My father and I sat talking for another five minutes before he led me downstairs to apologize to my sister, and my mother. With each tiny step I took with him, my whole hand wrapped tighter around his middle finger. I tried to copy his walk, his expressions. I was his main man. He was my protector.
That is one of only two memories I have of my father.
The other was when I watched him die.
My dad was his parents' only son. Tall but not physically imposing, he dreamed of being on television—having a voice that made an impact. Armed with an insatiable desire to succeed—and aided by his natural gifts, which included a deeply resonant voice—he made his dream come true soon after finishing up at Bard College in 1971.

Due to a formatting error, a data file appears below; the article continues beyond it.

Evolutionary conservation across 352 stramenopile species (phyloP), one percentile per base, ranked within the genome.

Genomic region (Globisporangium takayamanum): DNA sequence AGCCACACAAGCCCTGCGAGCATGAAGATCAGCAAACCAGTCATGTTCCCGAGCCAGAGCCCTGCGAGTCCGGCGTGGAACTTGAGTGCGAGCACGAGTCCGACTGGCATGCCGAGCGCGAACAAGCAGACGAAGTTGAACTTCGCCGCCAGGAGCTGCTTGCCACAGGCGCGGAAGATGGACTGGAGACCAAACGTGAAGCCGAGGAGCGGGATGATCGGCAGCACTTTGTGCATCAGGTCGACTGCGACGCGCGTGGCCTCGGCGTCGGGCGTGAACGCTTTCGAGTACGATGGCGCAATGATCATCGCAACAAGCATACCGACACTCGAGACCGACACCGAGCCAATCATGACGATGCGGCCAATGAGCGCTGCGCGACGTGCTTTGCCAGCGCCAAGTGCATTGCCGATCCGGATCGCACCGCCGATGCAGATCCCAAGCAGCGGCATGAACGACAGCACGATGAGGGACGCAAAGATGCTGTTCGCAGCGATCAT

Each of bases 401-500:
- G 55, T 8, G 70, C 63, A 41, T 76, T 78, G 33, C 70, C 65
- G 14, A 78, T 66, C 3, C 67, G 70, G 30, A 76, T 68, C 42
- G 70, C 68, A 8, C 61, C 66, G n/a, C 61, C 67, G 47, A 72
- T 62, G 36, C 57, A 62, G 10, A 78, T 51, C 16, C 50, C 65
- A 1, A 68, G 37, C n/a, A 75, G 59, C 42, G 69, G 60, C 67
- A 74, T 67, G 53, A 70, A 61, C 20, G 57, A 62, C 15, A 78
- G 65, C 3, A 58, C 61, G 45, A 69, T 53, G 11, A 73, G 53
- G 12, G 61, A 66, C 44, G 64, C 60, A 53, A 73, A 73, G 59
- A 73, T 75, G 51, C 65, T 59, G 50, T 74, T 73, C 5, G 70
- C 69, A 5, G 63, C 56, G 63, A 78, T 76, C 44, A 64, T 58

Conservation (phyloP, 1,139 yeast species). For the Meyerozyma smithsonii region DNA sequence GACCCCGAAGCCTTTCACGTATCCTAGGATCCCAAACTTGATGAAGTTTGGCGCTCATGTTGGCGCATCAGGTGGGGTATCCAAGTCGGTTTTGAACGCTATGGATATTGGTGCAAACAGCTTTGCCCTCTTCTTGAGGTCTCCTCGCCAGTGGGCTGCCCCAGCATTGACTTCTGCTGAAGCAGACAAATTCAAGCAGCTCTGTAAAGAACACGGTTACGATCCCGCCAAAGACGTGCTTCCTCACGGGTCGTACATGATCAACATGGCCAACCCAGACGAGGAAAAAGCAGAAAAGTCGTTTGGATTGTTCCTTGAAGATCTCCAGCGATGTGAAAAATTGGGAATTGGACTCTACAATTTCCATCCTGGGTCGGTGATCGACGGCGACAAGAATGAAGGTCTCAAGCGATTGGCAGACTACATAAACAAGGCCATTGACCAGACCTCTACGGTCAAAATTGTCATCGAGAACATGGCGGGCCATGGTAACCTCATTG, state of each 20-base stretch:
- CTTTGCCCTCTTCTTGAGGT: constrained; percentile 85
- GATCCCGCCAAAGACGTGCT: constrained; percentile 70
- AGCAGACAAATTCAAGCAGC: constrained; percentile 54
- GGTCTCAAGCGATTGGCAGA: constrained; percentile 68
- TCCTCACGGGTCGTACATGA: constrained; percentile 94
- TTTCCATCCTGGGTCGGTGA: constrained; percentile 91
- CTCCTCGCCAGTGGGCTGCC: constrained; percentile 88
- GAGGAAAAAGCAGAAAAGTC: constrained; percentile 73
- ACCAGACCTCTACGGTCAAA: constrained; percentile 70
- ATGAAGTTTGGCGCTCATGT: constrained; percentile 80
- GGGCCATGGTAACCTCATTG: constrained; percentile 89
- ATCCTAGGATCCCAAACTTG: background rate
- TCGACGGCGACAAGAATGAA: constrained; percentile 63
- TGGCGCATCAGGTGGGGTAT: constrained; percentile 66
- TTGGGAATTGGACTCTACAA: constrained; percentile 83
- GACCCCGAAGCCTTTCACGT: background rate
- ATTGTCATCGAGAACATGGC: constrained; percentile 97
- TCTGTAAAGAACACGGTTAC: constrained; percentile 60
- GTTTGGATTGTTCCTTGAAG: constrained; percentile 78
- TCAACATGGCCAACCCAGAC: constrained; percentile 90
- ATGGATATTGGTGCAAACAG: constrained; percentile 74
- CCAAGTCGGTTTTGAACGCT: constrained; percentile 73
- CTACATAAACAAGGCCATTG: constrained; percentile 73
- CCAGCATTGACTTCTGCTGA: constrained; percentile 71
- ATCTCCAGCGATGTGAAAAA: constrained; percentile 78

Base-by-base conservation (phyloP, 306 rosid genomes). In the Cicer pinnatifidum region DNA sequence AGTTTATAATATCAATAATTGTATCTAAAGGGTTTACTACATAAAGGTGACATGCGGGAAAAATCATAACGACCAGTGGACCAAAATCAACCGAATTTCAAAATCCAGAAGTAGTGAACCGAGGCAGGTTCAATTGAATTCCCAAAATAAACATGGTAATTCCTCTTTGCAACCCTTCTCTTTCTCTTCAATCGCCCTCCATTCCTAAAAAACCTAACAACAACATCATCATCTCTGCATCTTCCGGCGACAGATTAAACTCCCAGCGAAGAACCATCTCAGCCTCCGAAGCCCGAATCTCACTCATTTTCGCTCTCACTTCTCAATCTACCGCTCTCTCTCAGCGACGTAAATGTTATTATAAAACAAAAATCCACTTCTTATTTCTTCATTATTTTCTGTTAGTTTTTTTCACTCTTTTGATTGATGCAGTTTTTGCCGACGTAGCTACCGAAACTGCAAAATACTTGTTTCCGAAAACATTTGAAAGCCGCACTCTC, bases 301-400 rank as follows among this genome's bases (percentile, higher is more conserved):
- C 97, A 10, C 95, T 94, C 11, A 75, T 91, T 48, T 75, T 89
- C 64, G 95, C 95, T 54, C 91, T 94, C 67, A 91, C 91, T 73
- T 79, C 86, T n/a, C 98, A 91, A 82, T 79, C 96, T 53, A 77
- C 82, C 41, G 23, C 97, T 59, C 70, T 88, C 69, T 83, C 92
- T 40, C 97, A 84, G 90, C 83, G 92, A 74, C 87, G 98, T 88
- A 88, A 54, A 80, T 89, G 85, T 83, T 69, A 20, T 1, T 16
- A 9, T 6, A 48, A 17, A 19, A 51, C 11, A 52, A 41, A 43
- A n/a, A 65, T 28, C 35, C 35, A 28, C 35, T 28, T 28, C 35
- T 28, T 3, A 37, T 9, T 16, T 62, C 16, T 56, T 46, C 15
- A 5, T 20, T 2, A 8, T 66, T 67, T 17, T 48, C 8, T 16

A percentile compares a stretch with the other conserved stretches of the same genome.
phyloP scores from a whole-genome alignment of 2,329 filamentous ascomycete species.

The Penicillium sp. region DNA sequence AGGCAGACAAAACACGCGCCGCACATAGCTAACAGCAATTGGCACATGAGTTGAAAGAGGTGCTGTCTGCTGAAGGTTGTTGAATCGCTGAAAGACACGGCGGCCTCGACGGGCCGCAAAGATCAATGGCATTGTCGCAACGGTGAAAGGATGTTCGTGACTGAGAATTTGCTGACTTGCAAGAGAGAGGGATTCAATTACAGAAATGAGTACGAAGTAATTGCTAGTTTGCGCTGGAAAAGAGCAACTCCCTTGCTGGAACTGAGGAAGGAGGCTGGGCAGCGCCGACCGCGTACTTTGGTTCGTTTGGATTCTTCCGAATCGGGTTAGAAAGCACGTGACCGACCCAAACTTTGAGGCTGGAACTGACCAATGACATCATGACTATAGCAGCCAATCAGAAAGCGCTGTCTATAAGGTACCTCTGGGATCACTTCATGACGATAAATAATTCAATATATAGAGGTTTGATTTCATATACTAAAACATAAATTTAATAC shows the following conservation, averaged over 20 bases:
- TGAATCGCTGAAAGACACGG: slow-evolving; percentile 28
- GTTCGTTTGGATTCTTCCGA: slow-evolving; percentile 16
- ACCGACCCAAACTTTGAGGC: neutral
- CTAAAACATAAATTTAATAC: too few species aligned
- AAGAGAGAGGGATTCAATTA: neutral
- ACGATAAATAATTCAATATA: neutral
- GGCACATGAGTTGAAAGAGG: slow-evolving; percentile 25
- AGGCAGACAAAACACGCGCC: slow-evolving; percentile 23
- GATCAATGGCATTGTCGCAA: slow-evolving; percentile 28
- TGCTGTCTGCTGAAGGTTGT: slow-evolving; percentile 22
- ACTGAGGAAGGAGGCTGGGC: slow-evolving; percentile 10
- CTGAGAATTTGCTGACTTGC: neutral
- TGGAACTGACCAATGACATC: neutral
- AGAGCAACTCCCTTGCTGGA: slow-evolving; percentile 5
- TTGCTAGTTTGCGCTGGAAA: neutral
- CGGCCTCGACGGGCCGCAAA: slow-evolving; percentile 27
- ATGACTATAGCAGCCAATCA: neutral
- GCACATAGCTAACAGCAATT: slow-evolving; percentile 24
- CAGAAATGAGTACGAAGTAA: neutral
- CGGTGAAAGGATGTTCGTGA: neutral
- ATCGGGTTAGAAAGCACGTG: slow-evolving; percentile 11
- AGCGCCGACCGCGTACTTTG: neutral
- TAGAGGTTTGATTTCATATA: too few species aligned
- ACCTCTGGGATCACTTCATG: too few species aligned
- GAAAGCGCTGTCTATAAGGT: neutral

As a young reporter, he went to many corners of the country, following a story or, in many cases, following a job. After stints in North Carolina, New York, Florida, Virginia, California, and a handful of other states, he returned home to southern Maryland and started work at a job that would change his life. He finally had the chance to host his own public affairs show. And he'd hired a new writing assistant. Her name was Joy.
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